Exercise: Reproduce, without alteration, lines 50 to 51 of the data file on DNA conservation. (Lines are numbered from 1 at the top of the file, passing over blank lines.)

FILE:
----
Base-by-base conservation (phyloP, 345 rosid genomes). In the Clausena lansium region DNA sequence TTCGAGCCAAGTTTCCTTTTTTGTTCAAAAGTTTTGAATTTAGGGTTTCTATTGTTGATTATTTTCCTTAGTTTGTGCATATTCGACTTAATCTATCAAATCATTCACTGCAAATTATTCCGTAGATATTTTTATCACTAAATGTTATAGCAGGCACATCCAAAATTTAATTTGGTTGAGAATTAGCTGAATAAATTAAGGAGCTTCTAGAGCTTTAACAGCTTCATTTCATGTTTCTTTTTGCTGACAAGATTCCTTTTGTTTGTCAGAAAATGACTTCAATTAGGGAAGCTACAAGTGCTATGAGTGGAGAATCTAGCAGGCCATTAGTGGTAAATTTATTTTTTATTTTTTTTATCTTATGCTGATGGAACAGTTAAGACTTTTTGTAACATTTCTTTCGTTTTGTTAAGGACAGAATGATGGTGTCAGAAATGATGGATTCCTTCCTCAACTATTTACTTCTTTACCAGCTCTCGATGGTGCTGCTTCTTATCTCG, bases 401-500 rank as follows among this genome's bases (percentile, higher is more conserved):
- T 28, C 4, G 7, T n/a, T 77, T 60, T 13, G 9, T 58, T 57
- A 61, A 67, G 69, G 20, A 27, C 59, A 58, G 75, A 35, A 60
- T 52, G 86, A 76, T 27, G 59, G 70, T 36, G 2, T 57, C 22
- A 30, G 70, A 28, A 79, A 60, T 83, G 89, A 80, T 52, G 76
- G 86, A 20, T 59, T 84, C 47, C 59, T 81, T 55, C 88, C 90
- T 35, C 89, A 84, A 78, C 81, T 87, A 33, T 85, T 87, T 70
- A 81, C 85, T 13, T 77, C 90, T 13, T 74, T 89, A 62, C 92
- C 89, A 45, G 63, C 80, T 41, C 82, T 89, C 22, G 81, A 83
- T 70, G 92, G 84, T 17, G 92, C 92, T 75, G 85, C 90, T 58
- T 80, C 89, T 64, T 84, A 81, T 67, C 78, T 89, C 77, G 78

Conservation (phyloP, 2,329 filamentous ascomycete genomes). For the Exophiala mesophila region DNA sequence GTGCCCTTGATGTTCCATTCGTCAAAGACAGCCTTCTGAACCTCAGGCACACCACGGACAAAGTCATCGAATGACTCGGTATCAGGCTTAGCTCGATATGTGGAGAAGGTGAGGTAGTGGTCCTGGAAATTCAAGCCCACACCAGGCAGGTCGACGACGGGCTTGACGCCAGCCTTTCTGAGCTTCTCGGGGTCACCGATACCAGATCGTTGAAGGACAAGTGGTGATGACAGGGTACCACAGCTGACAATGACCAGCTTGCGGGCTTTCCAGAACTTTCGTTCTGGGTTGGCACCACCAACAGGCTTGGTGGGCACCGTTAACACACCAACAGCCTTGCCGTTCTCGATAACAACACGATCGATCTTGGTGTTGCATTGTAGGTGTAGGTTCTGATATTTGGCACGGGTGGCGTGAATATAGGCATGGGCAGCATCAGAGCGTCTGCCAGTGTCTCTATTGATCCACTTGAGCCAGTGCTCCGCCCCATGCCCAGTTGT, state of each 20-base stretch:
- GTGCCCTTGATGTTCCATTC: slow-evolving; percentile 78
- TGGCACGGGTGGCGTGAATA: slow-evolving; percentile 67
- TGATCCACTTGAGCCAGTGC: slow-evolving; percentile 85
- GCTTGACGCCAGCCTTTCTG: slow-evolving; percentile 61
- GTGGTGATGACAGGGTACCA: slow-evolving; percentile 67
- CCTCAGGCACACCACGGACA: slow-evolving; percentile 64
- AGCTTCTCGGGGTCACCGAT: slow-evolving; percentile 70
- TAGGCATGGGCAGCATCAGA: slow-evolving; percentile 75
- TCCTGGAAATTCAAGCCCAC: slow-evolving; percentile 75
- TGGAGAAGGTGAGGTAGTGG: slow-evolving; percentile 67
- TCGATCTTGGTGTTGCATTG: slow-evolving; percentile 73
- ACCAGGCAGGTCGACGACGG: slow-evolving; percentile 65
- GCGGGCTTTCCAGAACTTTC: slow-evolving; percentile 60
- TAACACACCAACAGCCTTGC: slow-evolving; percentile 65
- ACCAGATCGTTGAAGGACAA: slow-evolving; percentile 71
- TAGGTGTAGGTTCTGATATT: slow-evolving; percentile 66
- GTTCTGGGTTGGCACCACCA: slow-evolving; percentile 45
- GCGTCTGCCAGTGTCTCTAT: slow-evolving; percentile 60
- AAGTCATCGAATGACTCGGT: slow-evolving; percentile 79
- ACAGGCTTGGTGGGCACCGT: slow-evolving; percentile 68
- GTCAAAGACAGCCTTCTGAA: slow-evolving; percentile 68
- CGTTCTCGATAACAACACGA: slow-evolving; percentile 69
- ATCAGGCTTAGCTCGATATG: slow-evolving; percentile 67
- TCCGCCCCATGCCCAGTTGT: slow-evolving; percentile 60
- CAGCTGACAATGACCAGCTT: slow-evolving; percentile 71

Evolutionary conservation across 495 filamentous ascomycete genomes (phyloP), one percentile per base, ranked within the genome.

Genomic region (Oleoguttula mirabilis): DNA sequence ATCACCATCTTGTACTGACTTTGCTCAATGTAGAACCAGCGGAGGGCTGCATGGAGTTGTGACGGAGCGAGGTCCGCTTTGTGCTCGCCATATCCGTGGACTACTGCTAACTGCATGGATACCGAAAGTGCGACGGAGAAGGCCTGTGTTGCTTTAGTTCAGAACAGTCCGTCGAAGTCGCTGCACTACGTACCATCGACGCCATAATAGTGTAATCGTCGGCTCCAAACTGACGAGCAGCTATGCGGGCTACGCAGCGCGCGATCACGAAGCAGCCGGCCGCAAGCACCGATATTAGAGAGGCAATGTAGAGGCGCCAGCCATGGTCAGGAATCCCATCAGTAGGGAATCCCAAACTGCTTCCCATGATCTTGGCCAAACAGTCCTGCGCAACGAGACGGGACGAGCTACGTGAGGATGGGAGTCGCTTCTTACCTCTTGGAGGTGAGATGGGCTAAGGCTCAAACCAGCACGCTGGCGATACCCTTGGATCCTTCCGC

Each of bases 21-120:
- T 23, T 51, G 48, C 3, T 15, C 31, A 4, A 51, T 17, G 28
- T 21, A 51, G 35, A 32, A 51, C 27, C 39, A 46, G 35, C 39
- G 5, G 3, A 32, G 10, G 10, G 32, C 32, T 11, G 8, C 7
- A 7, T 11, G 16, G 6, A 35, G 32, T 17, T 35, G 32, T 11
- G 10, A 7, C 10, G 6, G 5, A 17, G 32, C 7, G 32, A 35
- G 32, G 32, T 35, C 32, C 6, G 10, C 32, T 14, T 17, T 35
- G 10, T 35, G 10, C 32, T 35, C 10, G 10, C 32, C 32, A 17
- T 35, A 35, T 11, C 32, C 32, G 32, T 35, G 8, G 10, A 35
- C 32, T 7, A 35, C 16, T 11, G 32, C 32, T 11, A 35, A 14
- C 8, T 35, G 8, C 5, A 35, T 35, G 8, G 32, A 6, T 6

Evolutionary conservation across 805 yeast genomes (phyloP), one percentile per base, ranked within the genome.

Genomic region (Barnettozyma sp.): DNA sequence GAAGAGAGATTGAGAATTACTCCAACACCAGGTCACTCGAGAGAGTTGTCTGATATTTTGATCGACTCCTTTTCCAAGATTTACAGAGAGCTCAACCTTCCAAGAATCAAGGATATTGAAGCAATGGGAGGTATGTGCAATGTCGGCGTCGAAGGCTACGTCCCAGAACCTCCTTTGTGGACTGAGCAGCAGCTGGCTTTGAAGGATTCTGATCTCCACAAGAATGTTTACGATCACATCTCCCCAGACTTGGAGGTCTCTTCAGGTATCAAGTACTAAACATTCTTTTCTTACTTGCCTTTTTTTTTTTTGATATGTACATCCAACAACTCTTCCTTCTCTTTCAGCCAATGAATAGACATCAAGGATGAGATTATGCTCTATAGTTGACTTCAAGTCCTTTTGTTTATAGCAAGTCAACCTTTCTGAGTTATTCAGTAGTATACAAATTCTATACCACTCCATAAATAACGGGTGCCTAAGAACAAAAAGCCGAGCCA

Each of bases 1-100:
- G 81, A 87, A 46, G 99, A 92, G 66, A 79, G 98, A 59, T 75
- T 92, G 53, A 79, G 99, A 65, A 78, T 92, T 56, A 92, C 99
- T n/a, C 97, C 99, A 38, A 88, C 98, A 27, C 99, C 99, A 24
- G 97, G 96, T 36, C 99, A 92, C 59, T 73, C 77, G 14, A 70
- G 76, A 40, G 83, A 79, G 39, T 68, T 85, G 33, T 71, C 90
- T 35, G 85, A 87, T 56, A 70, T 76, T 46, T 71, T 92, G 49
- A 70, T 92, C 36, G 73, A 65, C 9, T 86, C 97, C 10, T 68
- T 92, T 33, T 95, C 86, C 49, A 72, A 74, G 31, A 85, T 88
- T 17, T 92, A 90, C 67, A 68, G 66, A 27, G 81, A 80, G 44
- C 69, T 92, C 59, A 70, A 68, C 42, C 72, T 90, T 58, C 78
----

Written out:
- C 8, T 35, G 8, C 5, A 35, T 35, G 8, G 32, A 6, T 6

Evolutionary conservation across 805 yeast genomes (phyloP), one percentile per base, ranked within the genome.